So, as we considered Catholics who personify the news of this most unusual year, we had a long list. Francis and McCarrick have already been recognized in previous years.

But we considered Dr. Anthony Fauci, the Catholic-educated coronavirus czar, who was an island of sanity in President Donald Trump's catastrophic response to the pandemic. And the Catholic hospitals, healthcare workers and other frontline, essential workers who cared for the ill and dying, or who processed or delivered our food.

Also on our list were the Black Lives Matter protesters, including the 75-year-old Buffalo, New York, peace activist Martin Gugino, who suffered a brain injury after being pushed to the ground by police. Or Floyd, who, although not Catholic, cried out for his "Mama" as he was tortured and killed, and thus reignited a movement against racial injustice and murder.

Top row, from left: U.S. House Speaker Nancy Pelosi, rips up U.S. President Donald Trump's State of the Union speech after he delivered the address Feb. 4, before the Senate acquitted him of impeachment charges. (CNS/Reuters/Jonathan Ernst); The Cameron Peak Fire burns outside Estes Park, Colorado, Oct. 16. (CNS/Reuters/Jim Urquhart); President Donald Trump listens to Attorney General William Barr speak in Kenosha, Wisconsin, during a roundtable on "Wisconsin Community Safety" Sept. 1. (CNS/Reuters/Leah Millis); bottom row, from left: Volunteers serving Catholic Charities of San Antonio pass food supplies at the St. Stephen's CARE Center in San Antonio May 6. (CNS/Courtesy Catholic Charities of San Antonio); Images of people helped by the Affordable Care Act are seen Oct. 22, during the Senate Judiciary Committee's 12-0 vote to advance to the full Senate Judge Amy Coney Barrett's nomination to the Supreme Court. (CNS/Reuters/Hannah McKay); Free copies of the Vatican newspaper L'Osservatore Romano with the front page about Pope Francis' encyclical "Fratelli Tutti" are distributed after the Angelus in St. Peter's Square at the Vatican Oct. 4. (CNS/Reuters/Sipa, USA/IPA)

We also considered Joe Biden who, thanks to his decency that contrasted so drastically with our current leader's cruelty, garnered more votes than any other presidential candidate in our nation's history. On the political flip side, we also thought about soon-to-be former Attorney General William Barr, whose culture warrior approach to Catholicism represents a worrying trend in our church and whose federal death penalty killing spree blatantly contradicts church teaching.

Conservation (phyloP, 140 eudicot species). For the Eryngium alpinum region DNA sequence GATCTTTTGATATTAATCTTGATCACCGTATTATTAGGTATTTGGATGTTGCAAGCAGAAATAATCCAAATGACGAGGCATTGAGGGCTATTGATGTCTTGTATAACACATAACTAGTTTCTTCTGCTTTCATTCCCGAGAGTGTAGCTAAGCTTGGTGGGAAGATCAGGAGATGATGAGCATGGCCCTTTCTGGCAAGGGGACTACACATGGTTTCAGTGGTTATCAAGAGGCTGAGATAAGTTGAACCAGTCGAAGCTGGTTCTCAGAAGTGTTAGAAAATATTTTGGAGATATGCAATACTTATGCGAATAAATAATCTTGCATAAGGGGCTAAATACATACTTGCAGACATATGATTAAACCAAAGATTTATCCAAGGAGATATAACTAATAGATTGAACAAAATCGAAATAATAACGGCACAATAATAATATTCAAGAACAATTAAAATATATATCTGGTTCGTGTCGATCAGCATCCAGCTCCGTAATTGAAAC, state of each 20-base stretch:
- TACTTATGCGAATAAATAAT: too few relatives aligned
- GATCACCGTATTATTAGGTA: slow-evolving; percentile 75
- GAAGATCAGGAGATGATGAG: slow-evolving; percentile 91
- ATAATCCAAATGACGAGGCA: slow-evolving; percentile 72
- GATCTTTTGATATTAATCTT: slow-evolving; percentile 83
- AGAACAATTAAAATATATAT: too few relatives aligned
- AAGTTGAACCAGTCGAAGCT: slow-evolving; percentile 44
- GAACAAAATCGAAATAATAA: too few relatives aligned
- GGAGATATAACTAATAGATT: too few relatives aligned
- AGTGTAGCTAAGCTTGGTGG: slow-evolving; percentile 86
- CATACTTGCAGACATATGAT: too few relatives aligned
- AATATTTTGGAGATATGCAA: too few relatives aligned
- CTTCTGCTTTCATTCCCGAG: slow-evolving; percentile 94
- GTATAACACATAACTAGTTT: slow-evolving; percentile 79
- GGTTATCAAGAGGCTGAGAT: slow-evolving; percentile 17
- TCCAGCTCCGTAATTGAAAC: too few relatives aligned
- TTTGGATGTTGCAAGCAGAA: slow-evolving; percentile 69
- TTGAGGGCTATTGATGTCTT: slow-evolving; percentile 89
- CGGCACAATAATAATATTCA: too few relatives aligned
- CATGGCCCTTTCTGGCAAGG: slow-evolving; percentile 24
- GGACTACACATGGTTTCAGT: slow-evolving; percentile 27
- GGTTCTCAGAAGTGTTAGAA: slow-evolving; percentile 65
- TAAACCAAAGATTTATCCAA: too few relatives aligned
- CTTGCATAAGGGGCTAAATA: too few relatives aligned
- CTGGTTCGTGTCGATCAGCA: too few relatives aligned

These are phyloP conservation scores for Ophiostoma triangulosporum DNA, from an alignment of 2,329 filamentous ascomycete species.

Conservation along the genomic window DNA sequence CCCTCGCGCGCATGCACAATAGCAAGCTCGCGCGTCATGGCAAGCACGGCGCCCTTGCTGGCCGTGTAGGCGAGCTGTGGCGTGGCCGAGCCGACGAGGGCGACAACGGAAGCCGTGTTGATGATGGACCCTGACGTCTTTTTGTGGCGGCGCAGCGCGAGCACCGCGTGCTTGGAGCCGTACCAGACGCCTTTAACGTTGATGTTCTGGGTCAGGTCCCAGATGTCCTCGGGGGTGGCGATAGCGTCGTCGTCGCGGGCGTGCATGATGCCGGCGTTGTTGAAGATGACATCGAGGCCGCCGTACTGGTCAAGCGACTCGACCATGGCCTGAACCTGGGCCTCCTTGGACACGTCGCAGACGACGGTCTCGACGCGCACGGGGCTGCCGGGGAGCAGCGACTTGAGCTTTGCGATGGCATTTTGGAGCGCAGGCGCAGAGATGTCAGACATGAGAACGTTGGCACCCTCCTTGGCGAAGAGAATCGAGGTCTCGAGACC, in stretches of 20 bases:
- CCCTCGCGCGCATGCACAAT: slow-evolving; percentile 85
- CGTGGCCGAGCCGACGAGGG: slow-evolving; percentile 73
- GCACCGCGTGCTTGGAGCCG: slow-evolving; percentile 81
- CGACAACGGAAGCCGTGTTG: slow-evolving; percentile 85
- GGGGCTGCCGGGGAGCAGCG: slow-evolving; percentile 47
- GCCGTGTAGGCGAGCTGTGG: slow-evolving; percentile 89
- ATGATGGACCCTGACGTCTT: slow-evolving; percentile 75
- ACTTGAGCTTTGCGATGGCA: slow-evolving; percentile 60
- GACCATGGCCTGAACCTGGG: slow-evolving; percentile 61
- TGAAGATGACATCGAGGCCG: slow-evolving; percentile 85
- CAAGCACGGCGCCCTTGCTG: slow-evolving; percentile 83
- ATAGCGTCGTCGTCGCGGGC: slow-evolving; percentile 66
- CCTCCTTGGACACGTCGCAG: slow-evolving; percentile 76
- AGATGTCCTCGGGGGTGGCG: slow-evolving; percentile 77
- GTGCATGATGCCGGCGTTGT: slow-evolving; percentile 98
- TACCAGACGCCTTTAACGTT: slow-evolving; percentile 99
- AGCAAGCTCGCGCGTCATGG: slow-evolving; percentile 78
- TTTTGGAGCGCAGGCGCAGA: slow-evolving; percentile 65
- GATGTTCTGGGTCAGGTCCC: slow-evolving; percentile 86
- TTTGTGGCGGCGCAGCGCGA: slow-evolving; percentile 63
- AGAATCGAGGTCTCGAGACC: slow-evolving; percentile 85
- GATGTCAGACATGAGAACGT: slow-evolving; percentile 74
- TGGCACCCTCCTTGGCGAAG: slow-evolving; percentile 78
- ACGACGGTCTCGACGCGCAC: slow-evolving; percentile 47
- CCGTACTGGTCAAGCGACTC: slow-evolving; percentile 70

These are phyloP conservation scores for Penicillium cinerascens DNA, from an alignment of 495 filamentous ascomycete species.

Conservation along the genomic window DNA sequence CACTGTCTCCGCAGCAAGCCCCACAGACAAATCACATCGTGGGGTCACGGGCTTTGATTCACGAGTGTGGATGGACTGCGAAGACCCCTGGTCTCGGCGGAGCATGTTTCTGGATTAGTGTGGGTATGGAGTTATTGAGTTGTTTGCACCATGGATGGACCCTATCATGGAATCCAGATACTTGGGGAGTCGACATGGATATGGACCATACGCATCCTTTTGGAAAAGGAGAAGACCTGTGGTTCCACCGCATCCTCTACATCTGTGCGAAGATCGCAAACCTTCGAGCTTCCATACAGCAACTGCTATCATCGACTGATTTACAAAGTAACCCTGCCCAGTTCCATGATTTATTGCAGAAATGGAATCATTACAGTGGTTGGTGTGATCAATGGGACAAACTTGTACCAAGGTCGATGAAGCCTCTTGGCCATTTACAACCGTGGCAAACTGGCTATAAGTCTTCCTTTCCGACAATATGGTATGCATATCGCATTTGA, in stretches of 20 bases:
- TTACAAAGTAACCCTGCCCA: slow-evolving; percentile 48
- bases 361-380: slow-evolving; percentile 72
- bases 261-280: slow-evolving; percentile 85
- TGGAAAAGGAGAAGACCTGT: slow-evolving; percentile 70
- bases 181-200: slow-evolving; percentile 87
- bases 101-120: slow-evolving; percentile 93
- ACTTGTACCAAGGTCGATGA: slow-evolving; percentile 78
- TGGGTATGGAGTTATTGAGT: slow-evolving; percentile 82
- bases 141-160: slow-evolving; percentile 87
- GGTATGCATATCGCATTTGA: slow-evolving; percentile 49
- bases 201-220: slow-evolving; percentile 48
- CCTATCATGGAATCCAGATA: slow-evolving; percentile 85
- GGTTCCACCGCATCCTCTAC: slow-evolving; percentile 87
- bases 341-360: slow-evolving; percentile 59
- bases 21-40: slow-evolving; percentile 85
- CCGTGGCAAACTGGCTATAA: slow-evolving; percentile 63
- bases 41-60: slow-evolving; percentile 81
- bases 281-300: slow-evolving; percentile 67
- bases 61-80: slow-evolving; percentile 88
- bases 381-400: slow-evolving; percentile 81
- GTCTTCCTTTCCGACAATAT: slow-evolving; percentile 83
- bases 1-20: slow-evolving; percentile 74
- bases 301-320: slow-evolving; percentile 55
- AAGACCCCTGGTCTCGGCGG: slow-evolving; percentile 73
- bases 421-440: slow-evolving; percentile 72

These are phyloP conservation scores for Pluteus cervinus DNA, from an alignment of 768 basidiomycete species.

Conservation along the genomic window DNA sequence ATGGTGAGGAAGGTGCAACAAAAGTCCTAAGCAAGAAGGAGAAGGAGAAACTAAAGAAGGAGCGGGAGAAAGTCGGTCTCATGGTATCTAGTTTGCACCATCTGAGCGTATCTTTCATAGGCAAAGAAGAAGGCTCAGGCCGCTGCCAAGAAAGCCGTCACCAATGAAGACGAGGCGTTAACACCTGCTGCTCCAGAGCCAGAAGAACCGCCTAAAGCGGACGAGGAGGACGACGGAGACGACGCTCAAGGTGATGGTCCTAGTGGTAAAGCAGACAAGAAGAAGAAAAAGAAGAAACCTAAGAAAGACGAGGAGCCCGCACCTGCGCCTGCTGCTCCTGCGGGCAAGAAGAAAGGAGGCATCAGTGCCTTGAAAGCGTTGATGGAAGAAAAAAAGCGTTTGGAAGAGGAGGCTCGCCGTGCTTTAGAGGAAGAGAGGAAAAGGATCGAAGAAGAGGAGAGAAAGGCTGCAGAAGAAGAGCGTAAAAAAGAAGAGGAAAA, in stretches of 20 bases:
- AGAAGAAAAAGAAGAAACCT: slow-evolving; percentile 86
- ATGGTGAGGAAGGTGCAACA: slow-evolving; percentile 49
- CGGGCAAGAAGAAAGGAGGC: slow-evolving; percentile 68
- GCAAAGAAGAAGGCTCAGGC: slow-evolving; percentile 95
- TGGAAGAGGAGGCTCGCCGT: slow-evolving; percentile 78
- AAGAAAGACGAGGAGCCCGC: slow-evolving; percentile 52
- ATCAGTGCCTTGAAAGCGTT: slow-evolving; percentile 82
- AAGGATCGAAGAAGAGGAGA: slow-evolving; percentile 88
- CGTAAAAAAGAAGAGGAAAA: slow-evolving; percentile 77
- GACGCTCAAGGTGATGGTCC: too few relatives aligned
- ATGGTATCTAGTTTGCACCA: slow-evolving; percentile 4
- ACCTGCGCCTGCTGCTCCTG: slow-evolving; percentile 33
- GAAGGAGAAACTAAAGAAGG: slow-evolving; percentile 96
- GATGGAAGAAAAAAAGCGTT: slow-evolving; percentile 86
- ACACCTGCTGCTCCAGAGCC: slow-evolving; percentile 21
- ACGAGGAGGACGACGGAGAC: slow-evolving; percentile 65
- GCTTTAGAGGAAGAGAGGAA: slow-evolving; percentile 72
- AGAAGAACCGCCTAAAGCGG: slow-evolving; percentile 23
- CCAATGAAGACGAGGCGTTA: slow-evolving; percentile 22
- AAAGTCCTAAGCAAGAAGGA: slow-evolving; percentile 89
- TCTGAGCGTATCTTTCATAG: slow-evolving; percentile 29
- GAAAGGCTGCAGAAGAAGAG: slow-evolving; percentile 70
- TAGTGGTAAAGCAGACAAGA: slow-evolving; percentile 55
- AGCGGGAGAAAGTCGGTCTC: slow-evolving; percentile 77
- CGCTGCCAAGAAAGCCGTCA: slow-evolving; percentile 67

In the end, we decided on Biden, our nation's second Catholic president, for all the reasons detailed in our editorial. It was a hard decision, and the idea of a tie, perhaps even a three-way tie, was on the table for a bit. After, all, this is a year like no other.

As doses of vaccine make their way into the arms of health care workers and nursing home residents, we hope that 2021 sees the end of this pandemic and some return to "normal." And we pray that, under Biden's leadership, our country makes progress on racial justice, and, under Francis' leadership, our church continues to be a field hospital, not an exclusionary club.

Perhaps all of us deserve to be recognized this year, for making sacrifices, "pivoting" when necessary, and helping those disproportionately affected by the news of the year. For it is in those everyday acts — the family walks, the sibling bonding from forced togetherness, even the grief and loss of "normal" life — that God is incarnate and truly with us. Merry Christmas, and wishes for a much better new year.

Family members visit the "100 Nativity Scenes at the Vatican" exhibit under the colonnade in St. Peter's Square at the Vatican Dec. 14. (CNS/Paul Haring)

Family members visit the "100 Nativity Scenes at the Vatican" exhibit under the colonnade in St. Peter's Square at the Vatican Dec. 14. (CNS/Paul Haring)

A version of this story appeared in the Dec 25, 2020-Jan 7, 2021 print issue under the headline: 2020: A year like no other.